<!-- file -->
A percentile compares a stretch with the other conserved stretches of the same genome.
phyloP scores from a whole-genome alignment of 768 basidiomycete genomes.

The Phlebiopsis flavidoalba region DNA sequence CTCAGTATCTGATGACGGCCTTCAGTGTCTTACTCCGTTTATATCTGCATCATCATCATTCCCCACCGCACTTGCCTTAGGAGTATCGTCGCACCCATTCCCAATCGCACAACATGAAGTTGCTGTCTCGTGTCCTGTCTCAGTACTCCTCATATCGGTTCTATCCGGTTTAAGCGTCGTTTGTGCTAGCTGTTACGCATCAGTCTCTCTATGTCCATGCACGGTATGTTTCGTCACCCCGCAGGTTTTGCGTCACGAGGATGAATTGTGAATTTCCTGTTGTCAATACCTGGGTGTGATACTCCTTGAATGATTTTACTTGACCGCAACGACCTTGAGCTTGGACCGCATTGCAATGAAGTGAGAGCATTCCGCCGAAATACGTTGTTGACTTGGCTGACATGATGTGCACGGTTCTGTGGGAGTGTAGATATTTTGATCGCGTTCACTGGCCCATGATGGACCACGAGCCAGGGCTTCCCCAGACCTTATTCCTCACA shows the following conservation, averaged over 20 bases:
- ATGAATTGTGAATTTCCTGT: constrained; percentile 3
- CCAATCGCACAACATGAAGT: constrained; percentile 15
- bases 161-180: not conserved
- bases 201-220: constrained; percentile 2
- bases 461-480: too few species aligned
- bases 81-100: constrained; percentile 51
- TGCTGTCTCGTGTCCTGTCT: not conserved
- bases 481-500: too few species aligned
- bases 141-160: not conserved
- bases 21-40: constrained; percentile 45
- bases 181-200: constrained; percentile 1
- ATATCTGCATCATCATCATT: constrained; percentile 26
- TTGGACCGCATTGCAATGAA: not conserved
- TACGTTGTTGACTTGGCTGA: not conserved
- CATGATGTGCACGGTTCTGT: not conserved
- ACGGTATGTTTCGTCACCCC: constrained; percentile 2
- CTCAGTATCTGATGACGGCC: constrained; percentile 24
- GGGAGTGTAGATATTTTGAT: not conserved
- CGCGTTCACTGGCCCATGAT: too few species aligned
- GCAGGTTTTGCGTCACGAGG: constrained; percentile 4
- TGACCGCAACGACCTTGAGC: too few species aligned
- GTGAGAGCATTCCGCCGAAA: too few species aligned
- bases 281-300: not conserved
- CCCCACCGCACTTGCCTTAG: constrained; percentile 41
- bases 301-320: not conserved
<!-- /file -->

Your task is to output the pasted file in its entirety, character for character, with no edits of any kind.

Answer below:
A percentile compares a stretch with the other conserved stretches of the same genome.
phyloP scores from a whole-genome alignment of 768 basidiomycete genomes.

The Phlebiopsis flavidoalba region DNA sequence CTCAGTATCTGATGACGGCCTTCAGTGTCTTACTCCGTTTATATCTGCATCATCATCATTCCCCACCGCACTTGCCTTAGGAGTATCGTCGCACCCATTCCCAATCGCACAACATGAAGTTGCTGTCTCGTGTCCTGTCTCAGTACTCCTCATATCGGTTCTATCCGGTTTAAGCGTCGTTTGTGCTAGCTGTTACGCATCAGTCTCTCTATGTCCATGCACGGTATGTTTCGTCACCCCGCAGGTTTTGCGTCACGAGGATGAATTGTGAATTTCCTGTTGTCAATACCTGGGTGTGATACTCCTTGAATGATTTTACTTGACCGCAACGACCTTGAGCTTGGACCGCATTGCAATGAAGTGAGAGCATTCCGCCGAAATACGTTGTTGACTTGGCTGACATGATGTGCACGGTTCTGTGGGAGTGTAGATATTTTGATCGCGTTCACTGGCCCATGATGGACCACGAGCCAGGGCTTCCCCAGACCTTATTCCTCACA shows the following conservation, averaged over 20 bases:
- ATGAATTGTGAATTTCCTGT: constrained; percentile 3
- CCAATCGCACAACATGAAGT: constrained; percentile 15
- bases 161-180: not conserved
- bases 201-220: constrained; percentile 2
- bases 461-480: too few species aligned
- bases 81-100: constrained; percentile 51
- TGCTGTCTCGTGTCCTGTCT: not conserved
- bases 481-500: too few species aligned
- bases 141-160: not conserved
- bases 21-40: constrained; percentile 45
- bases 181-200: constrained; percentile 1
- ATATCTGCATCATCATCATT: constrained; percentile 26
- TTGGACCGCATTGCAATGAA: not conserved
- TACGTTGTTGACTTGGCTGA: not conserved
- CATGATGTGCACGGTTCTGT: not conserved
- ACGGTATGTTTCGTCACCCC: constrained; percentile 2
- CTCAGTATCTGATGACGGCC: constrained; percentile 24
- GGGAGTGTAGATATTTTGAT: not conserved
- CGCGTTCACTGGCCCATGAT: too few species aligned
- GCAGGTTTTGCGTCACGAGG: constrained; percentile 4
- TGACCGCAACGACCTTGAGC: too few species aligned
- GTGAGAGCATTCCGCCGAAA: too few species aligned
- bases 281-300: not conserved
- CCCCACCGCACTTGCCTTAG: constrained; percentile 41
- bases 301-320: not conserved